This week’s recap examines a recent appellate ruling that provides a nice roadmap for arguing a plaintiff’s theory of damages cannot satisfy Rule 23’s predominance requirement, as well as another district court’s efforts to parse out the contours of standing based on statutory violations post-Spokeo.
How an Individualized Damages Inquiry Can Preclude Certification: It’s generally accepted that a damages theory that requires individualized proof as to the measure of class members’ damages does not necessarily doom a class under Rule 23(b)(3)’s predominance requirement. However, where individualized inquiries are necessary simply to establish the fact of damages, then denying certification under Rule 23(b)(3) may be appropriate. The U.S. Court of Appeals for the Third Circuit illustrated this point nicely in affirming the district court’s denial of class certification sought by students alleging their law school published misleading employment statistics about its graduates by including part-time and non-legal positions in its totals. The court held that the plaintiffs’ damages theory—that the misleading statistics inflated the cost of tuition for all applicants—required individualized inquiries as to how these statistics impacted each class member’s decision-making process in choosing to pay tuition.
FACTA Claim Withstands Post-Spokeo Challenge to Plaintiff’s Standing: We’re all watching to see how Spokeo’s intricate line-drawing regarding what types of statutory violations provide a basis for standing plays out on the ground. A recent decision from the U.S. District Court for the Southern District of Florida held that a putative class representative who claimed she received a receipt from a retailer containing her credit card’s expiration date in violation of the Fair and Accurate Credit Transactions Act (“FACTA”) established standing sufficiently to withstand a motion to dismiss. Citing Spokeo, the Court reasoned that FACTA creates a substantive legal right for consumers to receive receipts that protect their personal financial information by truncating their personal credit card numbers and expiration dates, and that the violation of this right constituted a concrete harm sufficient to give the plaintiff standing to pursue her claims.
Ninth Circuit Weighs in on Two Arbitration Provisions: Last week was a big one for anyone following the status of class action waivers in arbitration agreements in the Ninth Circuit. In a widely covered decision, the Ninth Circuit held that a class-action waiver in an employment agreement violated the employees’ right under the National Labor Relations Act “to engage in . . . concerted activities for . . . mutual aid or protection.” Look for a detailed analysis of that ruling and its implications here soon. In the meantime, defense practitioners can take solace in the Ninth Circuit’s ruling affirming the lower court’s enforcement of an arbitration agreement included in a direct-to-consumer genetic testing company’s online terms of service. The Ninth Circuit rejected the putative class representatives’ arguments that the arbitration clause’s fee-shifting provision, forum-selection clause, and provision exempting intellectual property disputes were unconscionable.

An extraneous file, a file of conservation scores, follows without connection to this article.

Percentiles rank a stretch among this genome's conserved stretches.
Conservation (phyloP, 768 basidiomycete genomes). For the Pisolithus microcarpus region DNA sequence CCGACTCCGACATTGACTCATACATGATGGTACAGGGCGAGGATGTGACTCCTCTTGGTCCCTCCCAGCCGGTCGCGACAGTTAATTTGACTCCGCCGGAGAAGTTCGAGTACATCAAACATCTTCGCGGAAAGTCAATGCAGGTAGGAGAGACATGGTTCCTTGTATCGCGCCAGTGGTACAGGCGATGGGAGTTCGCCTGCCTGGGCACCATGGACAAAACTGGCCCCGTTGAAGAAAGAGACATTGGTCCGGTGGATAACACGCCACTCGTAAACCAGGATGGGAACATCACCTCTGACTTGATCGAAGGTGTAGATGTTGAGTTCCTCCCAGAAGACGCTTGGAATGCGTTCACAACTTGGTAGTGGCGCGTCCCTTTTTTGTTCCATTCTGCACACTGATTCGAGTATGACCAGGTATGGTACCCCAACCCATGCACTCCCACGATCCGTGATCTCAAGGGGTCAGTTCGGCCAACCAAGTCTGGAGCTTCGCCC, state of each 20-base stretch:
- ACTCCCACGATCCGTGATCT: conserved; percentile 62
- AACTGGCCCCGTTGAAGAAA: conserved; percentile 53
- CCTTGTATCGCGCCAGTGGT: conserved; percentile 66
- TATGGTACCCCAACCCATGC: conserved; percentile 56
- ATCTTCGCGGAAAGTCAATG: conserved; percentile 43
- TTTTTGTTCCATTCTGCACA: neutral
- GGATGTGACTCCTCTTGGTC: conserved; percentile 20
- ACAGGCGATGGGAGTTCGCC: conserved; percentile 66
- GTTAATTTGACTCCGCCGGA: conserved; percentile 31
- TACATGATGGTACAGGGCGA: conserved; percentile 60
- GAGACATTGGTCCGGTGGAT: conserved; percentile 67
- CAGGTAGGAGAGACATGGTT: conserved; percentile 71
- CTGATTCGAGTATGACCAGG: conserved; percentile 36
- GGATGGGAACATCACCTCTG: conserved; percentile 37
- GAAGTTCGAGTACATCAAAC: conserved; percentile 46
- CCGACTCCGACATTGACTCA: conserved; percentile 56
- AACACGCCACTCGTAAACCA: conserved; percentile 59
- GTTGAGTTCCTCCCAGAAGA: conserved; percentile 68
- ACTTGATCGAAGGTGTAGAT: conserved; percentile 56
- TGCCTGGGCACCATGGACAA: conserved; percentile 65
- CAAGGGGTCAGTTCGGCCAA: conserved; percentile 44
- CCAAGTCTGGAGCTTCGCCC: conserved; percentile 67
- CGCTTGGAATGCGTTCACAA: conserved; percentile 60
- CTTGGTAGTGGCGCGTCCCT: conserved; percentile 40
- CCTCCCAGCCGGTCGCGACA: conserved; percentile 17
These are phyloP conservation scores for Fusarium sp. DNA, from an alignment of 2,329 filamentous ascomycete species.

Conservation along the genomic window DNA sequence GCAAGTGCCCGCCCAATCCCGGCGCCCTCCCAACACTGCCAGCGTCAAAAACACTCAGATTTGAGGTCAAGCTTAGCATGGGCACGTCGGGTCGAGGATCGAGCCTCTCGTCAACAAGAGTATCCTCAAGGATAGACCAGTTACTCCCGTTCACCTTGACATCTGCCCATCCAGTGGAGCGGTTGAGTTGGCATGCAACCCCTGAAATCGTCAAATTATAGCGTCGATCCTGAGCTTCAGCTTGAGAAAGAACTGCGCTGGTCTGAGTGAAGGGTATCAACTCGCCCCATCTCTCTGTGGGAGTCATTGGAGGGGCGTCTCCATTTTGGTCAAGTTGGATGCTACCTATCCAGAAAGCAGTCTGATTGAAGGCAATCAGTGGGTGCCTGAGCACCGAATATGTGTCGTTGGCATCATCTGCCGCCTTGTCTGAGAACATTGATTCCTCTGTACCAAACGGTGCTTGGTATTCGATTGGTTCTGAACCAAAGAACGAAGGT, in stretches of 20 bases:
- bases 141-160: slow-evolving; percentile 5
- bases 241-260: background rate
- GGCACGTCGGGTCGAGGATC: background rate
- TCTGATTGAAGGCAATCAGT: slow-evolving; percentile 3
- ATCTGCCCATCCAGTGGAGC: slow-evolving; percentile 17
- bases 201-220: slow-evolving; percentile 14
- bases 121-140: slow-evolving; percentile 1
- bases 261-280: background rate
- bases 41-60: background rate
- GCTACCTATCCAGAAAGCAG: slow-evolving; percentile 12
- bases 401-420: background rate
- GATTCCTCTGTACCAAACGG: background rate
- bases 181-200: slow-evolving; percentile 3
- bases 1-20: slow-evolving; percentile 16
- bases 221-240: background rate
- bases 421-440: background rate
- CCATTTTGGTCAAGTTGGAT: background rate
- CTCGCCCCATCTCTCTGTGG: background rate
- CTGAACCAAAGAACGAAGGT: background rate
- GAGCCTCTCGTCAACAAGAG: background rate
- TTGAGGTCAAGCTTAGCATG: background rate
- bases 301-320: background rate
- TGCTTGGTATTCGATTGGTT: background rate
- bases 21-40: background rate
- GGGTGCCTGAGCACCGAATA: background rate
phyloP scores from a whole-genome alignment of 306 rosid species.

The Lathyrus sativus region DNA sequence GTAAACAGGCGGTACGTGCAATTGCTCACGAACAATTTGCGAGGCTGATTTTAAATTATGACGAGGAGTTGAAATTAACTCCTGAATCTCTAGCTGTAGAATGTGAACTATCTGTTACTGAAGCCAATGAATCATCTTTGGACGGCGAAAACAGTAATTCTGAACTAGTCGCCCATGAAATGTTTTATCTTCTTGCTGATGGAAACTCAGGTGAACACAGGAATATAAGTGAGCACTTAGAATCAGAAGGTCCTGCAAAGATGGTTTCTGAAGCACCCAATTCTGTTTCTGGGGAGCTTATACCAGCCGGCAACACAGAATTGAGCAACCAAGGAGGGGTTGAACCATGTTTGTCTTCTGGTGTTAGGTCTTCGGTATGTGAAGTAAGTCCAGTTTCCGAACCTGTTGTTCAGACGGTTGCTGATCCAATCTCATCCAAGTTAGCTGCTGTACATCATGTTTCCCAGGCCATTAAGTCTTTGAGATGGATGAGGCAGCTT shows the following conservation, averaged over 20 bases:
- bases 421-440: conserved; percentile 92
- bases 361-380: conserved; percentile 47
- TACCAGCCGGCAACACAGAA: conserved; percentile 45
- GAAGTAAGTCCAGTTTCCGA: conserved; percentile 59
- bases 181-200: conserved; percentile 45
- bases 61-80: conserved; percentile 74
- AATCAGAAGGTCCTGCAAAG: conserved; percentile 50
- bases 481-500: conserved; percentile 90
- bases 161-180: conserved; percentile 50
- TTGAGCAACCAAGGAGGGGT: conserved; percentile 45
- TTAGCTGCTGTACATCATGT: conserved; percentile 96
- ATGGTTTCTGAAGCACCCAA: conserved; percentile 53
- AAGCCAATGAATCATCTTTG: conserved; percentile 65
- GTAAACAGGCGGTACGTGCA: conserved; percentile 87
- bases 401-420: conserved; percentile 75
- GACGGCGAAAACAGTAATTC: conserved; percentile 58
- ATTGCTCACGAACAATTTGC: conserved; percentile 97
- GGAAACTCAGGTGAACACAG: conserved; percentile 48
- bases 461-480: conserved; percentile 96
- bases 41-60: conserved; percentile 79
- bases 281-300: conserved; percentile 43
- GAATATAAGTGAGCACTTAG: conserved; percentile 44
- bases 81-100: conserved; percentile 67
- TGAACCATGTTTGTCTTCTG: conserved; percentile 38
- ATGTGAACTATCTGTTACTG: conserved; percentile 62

Putative Class Member Frozen Out Based on HVAC Repair History: The U.S. District Court for the Eastern District of Pennsylvania denied certification of a putative class representative’s claims against an HVAC manufacturer regarding an allegedly defective evaporator coil that leaked refrigerant during normal use. The court held the named plaintiff was neither a typical nor adequate class representative because an HVAC servicer replaced several parts in addition to the evaporator coil when the plaintiff’s unit malfunctioned, and because the evaporator coil itself was discarded rather than returned, precluding further testing as to whether it was defective. In addition, the court held that predominance was lacking because class members would have to present individualized proof to show what defect caused their HVAC unit to malfunction.